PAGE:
Hollywood’s consistent inability to include actors of colour

Studies reveal that Tinseltown is not projecting the increasing diversity of the US on the silver screen.

Reuters August 05, 2014

LOS ANGELES: A recent study examined the gender and racial makeup of movies and TV shows and the data shows that minorities and women are underrepresented, compared to real-life US demographics, both in front of and behind the camera. Hollywood has not meaningfully increased the number of minority characters on the big screen and Hispanics were the most underrepresented in films, revealed a recent study.

About three-quarters of film characters were white last year, which was in line with annual totals over the previous five years, according to the study, conducted by the University of Southern California’s Annenberg School for Communication and Journalism.

But in its evaluation of 3,932 speaking characters in 100 films from last year, researchers determined that 5 percent of characters on screen were Hispanics compared with 17.1 per cent of the U.S. population in 2013, according to government figures.

“Hispanics and Latinos are one of the fastest-growing groups in the US,” Marc Choueiti, an author of the study, said in a statement. “If popular films were the only way to gauge diversity, viewers would be completely unaware of this. Individuals from this group are almost invisible on screen.”

Furthermore, the study found that Hispanic men and women were the most exposed group in Hollywood, with 37.5 per cent of female characters shown in promiscuous characters, and 16.5 per cent of males portrayed in revealing or tight clothing.

Black actors fared better, the study found, with 14.1 per cent of the speaking parts. Blacks make up 13.2 percent of the US population.

But only five of the 107 directors credited in the movies examined were black, the study found. Black directors, who were all male, were also more likely to direct black actors.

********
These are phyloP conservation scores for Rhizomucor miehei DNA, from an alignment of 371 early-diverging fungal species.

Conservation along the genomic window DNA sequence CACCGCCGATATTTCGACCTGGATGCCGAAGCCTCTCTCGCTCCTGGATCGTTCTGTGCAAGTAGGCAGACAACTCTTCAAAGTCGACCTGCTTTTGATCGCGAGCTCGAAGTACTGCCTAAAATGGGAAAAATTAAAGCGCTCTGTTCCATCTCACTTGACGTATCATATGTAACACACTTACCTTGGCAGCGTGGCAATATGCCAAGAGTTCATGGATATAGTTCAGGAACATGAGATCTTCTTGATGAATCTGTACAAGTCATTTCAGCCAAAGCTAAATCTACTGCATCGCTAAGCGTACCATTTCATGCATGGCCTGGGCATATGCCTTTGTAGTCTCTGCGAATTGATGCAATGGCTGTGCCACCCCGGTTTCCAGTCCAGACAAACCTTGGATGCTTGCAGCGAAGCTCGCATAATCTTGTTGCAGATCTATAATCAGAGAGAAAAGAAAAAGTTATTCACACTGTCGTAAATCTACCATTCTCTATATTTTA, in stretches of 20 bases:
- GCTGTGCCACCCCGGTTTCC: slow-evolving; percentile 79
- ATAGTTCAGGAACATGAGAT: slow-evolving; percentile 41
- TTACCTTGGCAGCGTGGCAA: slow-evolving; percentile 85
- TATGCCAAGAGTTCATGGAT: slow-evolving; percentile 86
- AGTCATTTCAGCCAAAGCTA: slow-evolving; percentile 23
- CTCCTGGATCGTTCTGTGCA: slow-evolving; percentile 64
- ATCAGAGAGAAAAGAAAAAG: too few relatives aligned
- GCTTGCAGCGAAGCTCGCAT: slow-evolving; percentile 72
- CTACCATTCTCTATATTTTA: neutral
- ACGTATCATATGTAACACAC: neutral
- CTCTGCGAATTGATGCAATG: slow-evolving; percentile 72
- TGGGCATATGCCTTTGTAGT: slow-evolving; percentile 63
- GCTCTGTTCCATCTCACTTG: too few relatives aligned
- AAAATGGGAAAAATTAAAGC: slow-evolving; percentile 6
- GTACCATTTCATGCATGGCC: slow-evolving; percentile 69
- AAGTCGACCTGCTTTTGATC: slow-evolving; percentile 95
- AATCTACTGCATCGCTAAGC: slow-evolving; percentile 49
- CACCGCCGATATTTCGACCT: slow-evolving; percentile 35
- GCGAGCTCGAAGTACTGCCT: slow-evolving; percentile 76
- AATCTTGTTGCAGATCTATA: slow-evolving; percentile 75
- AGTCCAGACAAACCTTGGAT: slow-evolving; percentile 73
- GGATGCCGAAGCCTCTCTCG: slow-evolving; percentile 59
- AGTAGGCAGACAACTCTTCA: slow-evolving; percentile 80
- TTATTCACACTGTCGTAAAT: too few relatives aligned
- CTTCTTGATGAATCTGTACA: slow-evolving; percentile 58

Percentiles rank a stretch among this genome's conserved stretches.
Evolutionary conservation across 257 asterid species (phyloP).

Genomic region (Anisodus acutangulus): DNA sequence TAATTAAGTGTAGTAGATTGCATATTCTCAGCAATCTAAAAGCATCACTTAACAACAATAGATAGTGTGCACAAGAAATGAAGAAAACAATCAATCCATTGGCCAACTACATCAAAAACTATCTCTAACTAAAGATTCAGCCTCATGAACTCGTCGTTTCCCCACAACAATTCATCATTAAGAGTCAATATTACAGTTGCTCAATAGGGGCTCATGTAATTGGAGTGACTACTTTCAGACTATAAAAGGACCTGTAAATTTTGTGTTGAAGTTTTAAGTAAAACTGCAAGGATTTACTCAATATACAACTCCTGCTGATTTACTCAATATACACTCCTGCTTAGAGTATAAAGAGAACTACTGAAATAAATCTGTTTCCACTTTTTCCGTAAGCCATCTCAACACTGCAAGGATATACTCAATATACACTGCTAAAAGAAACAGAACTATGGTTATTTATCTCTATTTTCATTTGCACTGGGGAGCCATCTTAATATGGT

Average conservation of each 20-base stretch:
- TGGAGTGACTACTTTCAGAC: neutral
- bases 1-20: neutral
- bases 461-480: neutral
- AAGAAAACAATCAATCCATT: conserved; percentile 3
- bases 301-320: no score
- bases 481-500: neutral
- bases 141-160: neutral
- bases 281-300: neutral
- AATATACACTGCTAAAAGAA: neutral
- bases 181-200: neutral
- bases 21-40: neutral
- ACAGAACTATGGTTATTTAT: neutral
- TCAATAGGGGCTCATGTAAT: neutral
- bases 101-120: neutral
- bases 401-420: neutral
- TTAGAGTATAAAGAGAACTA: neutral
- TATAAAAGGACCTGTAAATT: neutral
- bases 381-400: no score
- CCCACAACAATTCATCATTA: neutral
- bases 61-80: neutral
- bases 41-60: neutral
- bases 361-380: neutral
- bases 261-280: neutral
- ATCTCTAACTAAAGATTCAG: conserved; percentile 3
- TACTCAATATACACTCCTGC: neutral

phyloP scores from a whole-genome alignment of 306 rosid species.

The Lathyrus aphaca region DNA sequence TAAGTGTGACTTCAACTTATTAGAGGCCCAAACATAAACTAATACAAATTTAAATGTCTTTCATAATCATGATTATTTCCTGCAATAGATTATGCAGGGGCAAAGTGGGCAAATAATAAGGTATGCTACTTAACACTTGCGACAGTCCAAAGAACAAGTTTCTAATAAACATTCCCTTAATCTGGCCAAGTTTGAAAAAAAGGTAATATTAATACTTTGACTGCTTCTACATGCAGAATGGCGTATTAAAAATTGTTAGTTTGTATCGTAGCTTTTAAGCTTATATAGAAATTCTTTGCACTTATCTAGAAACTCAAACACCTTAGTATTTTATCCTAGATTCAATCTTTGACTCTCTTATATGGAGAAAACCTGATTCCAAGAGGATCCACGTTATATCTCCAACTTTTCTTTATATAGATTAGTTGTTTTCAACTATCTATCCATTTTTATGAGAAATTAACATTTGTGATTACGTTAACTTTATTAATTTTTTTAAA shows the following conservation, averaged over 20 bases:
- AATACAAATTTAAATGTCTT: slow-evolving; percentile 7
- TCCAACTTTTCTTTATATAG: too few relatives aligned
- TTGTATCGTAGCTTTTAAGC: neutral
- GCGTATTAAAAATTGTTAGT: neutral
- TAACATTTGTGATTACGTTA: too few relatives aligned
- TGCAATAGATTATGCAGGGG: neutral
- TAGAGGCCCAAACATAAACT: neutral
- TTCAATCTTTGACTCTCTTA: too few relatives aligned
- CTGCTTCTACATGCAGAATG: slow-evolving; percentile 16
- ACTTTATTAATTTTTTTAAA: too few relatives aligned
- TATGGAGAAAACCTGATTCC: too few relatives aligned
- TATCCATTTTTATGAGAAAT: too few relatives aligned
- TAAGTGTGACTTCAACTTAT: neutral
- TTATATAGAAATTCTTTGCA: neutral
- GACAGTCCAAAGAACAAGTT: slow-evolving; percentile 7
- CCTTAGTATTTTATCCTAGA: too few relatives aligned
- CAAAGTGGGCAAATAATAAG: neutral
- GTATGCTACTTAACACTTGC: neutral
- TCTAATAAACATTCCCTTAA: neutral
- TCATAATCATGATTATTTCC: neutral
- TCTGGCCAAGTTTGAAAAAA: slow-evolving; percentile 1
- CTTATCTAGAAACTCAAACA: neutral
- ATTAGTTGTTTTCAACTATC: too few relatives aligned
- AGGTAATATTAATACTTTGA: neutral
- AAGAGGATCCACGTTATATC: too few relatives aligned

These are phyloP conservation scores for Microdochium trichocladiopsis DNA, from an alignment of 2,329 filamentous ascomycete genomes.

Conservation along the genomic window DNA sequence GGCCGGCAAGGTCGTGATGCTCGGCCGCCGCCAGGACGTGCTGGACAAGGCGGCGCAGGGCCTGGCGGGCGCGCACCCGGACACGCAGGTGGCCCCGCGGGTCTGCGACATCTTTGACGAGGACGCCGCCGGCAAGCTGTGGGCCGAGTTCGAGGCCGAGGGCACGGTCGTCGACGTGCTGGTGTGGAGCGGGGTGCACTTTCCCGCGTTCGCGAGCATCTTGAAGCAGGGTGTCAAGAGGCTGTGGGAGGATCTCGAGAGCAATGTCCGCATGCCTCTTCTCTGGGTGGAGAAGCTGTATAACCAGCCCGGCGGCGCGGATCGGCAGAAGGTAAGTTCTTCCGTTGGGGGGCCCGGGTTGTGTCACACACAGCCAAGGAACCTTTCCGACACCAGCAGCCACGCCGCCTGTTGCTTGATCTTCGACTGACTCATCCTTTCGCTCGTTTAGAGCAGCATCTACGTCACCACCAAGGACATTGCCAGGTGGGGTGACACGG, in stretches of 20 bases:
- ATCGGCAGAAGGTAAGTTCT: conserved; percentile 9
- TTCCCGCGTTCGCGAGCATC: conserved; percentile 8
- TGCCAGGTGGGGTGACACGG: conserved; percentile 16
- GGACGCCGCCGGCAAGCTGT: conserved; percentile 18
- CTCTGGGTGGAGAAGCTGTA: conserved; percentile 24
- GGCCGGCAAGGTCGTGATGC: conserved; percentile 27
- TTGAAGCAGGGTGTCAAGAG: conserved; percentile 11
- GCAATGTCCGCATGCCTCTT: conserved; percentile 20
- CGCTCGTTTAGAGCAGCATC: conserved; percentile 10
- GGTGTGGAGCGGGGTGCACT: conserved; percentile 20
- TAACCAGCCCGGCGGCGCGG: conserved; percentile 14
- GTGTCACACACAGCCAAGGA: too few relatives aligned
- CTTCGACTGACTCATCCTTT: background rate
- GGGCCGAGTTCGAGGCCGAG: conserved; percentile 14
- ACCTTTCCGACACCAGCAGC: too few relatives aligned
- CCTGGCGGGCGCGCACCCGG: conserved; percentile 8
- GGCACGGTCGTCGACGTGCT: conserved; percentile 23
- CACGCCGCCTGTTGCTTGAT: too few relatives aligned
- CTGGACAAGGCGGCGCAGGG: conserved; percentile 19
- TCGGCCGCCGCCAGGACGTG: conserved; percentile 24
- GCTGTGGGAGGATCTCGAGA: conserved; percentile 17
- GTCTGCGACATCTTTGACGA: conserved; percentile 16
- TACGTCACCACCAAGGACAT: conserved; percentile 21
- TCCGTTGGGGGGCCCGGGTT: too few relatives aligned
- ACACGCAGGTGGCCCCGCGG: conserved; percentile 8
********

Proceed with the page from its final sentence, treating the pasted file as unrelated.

Minority-directed films, however, scored big at this year’s Oscar awards with 12 Years a Slave, a film by Steve McQueen, who became the first black director to win the Best Picture honour. Mexican director Alfonso Cuaron took home the best director award for his outer space drama Gravity.

The study faulted Hollywood for not changing the representation of minorities in line with demographic changes in the United States, where nearly half of children younger than five are not white.

“Despite the demographic changes at work in the US, films still portray a homogenised picture of the world,” the study said, adding that the findings “illustrate how existing cultural stereotypes may still govern how characters from different backgrounds are shown on screen.” 

Published in The Express Tribune, August 6th, 2014.

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Parvez | 9 years ago | Reply

Why make an issue of what obviously is a non-issue........this medium is the performing arts where merit and ability prevail. The mindset of the 50's is no more and playing with statistics to show otherwise is shallow.

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